Philip Stansly, a professor of entomology at UF, says three management systems researchers are currently examining are UV reflective mulches, beneficial insect releases and new insecticides.
Stansly says the whitefly levels seen in the last season were the worst since the early 90s, so he emphasizes the importance of pest management.
According to Stansly, UV, metalized, reflective mulches have been proven to deflect whiteflies from tomato plants. He says the whiteflies are confused by the light reflected from the mulch below that appears to be sunlight. This causes the insect to be unable to control its flight and find the plant.
Stansly says researchers are also releasing a beneficial insect into the tomato plants that is a predator of whiteflies. The beneficial insect, Nesidiocoris tenuis, or Nesi for short, is first released into the seedlings of the tomatoes before they are even planted.
During the first trial, Stansly says that after Nesi got rid of the whiteflies, the beneficial insects flew away or in some cases damaged the tomato plant. To solve this, researchers added a plant Nesi favored, sesame, into the field. This kept Nesi in the crop and concentrated damage on the sesame, resulting in good whitefly control and only minor damage to the tomato plants.
Researchers have been attempting to use the mulch and the beneficial insect at the same time, to see if Nesi would have the same reaction to the mulch that whiteflies do. In preliminary results, Nesi was not affected by the mulch and was still able to find the crop. Stansly believes biological control with Nesi will be initially adopted by organic growers but ultimately could serve conventional growers as well, especially when combined with UV reflective mulch and compatible insecticides late in the crop if necessary.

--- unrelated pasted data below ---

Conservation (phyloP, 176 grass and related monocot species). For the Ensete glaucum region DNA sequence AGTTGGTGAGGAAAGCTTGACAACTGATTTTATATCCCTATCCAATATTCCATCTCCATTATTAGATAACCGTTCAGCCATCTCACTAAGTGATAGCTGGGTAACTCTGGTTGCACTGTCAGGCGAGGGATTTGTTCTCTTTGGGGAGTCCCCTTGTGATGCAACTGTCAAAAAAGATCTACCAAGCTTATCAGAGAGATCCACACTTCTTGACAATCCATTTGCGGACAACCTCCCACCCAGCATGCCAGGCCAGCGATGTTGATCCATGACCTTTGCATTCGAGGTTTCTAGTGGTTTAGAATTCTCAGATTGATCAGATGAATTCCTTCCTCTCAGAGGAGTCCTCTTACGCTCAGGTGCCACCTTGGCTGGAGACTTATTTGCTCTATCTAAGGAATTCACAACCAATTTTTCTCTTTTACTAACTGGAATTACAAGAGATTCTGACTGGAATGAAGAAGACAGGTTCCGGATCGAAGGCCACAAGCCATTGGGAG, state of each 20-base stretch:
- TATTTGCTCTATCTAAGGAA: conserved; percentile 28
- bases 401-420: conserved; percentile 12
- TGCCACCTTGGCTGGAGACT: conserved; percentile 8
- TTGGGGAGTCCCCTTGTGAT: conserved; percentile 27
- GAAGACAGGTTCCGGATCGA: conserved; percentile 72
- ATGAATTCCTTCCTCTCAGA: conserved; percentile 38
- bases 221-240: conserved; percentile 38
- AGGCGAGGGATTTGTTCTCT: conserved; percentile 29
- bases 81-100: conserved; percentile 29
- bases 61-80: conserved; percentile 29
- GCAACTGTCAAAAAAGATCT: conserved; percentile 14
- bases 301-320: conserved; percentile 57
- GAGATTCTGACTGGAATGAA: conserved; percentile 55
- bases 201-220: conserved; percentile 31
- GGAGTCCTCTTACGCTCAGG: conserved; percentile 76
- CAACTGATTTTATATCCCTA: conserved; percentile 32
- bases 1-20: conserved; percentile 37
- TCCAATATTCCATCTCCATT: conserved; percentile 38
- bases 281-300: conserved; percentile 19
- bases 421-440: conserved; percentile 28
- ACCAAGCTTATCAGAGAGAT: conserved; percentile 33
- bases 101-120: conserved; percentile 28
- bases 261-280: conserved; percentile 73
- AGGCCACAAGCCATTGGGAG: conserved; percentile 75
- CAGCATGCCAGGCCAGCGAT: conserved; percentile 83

Stansly says researchers continue to look for the best insecticides for pest control in fruits and vegetables. He says early control with systemic insecticides in soil is important for making a difference in the crop.
“We were really excited about the addition of Verimark for this use, but unfortunately it’s very expensive. Although, some of the growers are finding it still useful as an early trench,” Stansly says. “They need to stay on the whitefly populations with rotations that will avoid resistance issues and also separate crops in time and space — not leave them in the ground any longer than they absolutely have to. I think that’s always very important. We just urge growers to use their systemic insecticides at planting and again through the drip to reduce early virus infections that are the most damaging to the crop.”
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